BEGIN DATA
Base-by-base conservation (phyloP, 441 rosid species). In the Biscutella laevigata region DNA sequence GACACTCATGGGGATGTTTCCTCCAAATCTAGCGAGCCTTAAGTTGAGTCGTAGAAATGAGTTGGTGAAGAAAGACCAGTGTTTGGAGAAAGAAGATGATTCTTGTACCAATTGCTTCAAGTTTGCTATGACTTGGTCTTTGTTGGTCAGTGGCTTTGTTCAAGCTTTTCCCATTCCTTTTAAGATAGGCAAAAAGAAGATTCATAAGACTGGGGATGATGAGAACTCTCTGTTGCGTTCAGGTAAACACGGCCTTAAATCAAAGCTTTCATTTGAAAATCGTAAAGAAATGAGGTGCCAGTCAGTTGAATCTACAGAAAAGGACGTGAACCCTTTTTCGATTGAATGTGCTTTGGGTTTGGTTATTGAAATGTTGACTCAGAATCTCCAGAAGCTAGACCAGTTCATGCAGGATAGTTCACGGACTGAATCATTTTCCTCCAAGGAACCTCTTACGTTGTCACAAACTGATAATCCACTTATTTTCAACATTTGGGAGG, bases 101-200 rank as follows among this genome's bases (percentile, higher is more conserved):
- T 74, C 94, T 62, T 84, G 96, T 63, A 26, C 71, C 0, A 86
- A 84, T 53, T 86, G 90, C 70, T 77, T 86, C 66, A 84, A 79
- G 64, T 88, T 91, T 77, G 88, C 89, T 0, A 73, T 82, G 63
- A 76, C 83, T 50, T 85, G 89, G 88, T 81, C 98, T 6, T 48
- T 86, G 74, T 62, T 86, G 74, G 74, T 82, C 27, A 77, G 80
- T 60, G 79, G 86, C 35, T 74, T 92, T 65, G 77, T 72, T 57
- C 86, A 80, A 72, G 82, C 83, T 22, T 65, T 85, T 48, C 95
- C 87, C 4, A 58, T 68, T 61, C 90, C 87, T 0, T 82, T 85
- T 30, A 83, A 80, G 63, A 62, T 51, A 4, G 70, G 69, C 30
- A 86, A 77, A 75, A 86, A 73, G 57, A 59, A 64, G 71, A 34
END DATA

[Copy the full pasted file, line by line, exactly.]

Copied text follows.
Base-by-base conservation (phyloP, 441 rosid species). In the Biscutella laevigata region DNA sequence GACACTCATGGGGATGTTTCCTCCAAATCTAGCGAGCCTTAAGTTGAGTCGTAGAAATGAGTTGGTGAAGAAAGACCAGTGTTTGGAGAAAGAAGATGATTCTTGTACCAATTGCTTCAAGTTTGCTATGACTTGGTCTTTGTTGGTCAGTGGCTTTGTTCAAGCTTTTCCCATTCCTTTTAAGATAGGCAAAAAGAAGATTCATAAGACTGGGGATGATGAGAACTCTCTGTTGCGTTCAGGTAAACACGGCCTTAAATCAAAGCTTTCATTTGAAAATCGTAAAGAAATGAGGTGCCAGTCAGTTGAATCTACAGAAAAGGACGTGAACCCTTTTTCGATTGAATGTGCTTTGGGTTTGGTTATTGAAATGTTGACTCAGAATCTCCAGAAGCTAGACCAGTTCATGCAGGATAGTTCACGGACTGAATCATTTTCCTCCAAGGAACCTCTTACGTTGTCACAAACTGATAATCCACTTATTTTCAACATTTGGGAGG, bases 101-200 rank as follows among this genome's bases (percentile, higher is more conserved):
- T 74, C 94, T 62, T 84, G 96, T 63, A 26, C 71, C 0, A 86
- A 84, T 53, T 86, G 90, C 70, T 77, T 86, C 66, A 84, A 79
- G 64, T 88, T 91, T 77, G 88, C 89, T 0, A 73, T 82, G 63
- A 76, C 83, T 50, T 85, G 89, G 88, T 81, C 98, T 6, T 48
- T 86, G 74, T 62, T 86, G 74, G 74, T 82, C 27, A 77, G 80
- T 60, G 79, G 86, C 35, T 74, T 92, T 65, G 77, T 72, T 57
- C 86, A 80, A 72, G 82, C 83, T 22, T 65, T 85, T 48, C 95
- C 87, C 4, A 58, T 68, T 61, C 90, C 87, T 0, T 82, T 85
- T 30, A 83, A 80, G 63, A 62, T 51, A 4, G 70, G 69, C 30
- A 86, A 77, A 75, A 86, A 73, G 57, A 59, A 64, G 71, A 34